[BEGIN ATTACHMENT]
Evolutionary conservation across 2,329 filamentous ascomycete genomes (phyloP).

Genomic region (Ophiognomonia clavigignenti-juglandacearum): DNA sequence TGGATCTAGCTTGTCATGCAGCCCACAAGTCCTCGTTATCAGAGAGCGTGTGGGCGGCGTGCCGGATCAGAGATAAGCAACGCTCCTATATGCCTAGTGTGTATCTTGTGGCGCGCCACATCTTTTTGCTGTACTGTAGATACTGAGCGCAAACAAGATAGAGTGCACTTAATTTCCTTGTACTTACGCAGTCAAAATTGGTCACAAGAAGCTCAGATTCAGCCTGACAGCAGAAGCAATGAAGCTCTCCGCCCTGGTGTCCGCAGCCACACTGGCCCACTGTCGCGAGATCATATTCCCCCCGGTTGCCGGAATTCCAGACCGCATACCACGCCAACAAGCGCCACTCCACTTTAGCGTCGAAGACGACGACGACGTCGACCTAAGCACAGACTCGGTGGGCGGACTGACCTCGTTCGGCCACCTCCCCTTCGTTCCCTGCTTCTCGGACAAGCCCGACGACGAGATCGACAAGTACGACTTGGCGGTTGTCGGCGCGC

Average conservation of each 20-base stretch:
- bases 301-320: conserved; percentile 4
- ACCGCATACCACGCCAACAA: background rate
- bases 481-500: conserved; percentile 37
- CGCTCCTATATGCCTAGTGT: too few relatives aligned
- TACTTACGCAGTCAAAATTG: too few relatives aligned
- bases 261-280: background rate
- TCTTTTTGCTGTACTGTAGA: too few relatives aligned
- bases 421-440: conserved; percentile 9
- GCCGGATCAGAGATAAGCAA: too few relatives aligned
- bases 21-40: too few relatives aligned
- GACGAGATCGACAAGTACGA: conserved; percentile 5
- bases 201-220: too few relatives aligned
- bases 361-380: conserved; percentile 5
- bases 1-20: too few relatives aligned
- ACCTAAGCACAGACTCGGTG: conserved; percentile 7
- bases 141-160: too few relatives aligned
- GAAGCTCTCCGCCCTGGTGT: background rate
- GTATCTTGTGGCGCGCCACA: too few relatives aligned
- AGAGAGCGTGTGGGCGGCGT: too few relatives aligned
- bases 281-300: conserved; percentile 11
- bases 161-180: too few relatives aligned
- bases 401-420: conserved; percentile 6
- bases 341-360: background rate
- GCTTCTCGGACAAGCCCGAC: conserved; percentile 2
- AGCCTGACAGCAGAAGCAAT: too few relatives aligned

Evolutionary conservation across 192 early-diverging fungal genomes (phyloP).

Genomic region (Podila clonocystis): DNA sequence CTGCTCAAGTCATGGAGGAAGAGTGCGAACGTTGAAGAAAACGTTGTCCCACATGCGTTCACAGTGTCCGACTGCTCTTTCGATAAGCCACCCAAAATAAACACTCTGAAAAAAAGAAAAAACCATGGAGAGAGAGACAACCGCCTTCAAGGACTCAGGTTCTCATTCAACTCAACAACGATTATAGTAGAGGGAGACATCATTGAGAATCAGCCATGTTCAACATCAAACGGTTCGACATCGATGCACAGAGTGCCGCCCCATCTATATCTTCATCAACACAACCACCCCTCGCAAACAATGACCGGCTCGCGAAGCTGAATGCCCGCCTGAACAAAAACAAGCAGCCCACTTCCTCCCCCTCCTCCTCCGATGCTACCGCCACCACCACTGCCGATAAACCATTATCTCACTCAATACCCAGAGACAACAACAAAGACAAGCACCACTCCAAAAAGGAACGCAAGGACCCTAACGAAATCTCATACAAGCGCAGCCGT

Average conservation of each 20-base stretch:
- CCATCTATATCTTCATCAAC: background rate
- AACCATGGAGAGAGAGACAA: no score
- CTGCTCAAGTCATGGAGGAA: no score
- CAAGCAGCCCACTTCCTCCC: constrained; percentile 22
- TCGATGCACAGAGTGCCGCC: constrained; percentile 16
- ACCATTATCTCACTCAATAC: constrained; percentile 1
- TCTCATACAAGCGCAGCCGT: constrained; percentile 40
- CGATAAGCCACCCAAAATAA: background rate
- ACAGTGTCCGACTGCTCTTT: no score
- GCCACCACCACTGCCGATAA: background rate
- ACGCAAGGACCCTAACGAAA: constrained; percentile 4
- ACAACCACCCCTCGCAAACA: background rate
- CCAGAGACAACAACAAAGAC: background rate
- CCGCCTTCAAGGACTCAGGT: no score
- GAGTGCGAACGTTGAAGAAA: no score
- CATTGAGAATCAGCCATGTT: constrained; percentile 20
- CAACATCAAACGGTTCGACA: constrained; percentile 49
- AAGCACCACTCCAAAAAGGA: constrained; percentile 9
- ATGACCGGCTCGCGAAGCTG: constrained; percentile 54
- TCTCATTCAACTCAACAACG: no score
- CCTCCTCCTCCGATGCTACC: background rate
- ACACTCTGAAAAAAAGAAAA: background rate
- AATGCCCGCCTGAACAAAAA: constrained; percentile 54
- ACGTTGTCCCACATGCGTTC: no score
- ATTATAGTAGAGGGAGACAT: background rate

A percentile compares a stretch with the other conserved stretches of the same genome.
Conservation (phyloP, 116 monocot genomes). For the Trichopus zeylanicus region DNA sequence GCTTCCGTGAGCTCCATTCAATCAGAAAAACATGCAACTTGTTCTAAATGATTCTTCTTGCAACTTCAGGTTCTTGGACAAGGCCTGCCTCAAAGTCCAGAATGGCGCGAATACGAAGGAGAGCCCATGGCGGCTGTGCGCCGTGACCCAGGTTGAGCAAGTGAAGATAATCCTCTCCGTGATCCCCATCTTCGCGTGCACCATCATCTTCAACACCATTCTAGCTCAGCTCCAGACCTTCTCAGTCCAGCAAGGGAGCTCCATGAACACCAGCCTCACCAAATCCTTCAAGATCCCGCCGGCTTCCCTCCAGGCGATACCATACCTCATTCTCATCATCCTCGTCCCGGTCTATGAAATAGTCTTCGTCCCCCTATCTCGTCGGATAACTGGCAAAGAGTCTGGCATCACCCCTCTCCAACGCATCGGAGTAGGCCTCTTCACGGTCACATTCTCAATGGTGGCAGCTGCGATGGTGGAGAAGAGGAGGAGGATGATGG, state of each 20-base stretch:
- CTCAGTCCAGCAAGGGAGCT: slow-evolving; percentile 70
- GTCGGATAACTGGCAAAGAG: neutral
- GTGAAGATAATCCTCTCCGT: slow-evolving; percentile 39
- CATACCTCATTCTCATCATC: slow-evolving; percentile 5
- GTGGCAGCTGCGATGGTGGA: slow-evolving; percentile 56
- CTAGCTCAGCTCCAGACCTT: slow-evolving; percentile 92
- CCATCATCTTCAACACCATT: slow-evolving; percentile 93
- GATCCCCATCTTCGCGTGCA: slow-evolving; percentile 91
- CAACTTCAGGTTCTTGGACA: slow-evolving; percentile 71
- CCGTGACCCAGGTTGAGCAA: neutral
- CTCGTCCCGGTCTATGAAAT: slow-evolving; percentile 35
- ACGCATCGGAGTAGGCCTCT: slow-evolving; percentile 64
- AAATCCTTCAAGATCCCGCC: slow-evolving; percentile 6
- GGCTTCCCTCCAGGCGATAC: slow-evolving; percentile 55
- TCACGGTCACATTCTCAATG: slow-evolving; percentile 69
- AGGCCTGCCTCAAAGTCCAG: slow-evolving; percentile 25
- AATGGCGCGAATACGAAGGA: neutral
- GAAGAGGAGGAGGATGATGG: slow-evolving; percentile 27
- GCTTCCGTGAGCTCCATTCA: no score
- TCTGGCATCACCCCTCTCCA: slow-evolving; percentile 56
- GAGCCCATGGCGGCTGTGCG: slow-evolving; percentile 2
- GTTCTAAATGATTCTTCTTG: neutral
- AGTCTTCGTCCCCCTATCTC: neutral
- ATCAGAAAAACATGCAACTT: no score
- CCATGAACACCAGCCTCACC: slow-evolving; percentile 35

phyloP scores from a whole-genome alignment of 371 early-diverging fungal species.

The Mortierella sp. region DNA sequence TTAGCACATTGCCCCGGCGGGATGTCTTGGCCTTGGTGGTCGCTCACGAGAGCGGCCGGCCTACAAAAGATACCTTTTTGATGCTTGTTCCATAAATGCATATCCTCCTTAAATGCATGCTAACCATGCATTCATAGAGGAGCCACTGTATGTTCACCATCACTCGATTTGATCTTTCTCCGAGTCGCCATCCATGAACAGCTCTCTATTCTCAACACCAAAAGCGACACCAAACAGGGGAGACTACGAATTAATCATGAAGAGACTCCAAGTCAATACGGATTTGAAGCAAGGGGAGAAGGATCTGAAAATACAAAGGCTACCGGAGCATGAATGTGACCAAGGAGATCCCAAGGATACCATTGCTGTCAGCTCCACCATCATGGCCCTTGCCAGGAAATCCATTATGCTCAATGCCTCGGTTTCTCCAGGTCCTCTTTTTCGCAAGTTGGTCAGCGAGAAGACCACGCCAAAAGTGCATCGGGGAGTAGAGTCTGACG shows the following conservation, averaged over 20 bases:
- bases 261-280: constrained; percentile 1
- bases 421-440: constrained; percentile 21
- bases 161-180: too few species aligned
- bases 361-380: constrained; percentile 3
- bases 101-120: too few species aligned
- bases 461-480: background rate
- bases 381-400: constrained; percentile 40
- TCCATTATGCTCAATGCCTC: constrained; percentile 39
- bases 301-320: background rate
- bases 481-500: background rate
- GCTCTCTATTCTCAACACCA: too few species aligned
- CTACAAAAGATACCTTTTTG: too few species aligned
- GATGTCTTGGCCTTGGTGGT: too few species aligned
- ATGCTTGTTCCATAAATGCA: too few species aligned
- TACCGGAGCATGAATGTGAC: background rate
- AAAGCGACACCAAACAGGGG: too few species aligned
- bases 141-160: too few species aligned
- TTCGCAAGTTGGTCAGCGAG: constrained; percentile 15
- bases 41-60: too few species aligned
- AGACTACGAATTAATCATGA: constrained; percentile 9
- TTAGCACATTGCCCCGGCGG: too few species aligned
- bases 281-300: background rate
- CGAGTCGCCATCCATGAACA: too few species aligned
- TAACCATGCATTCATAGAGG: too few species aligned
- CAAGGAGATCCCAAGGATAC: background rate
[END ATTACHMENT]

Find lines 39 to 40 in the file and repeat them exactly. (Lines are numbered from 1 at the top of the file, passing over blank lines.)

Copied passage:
- CGATAAGCCACCCAAAATAA: background rate
- ACAGTGTCCGACTGCTCTTT: no score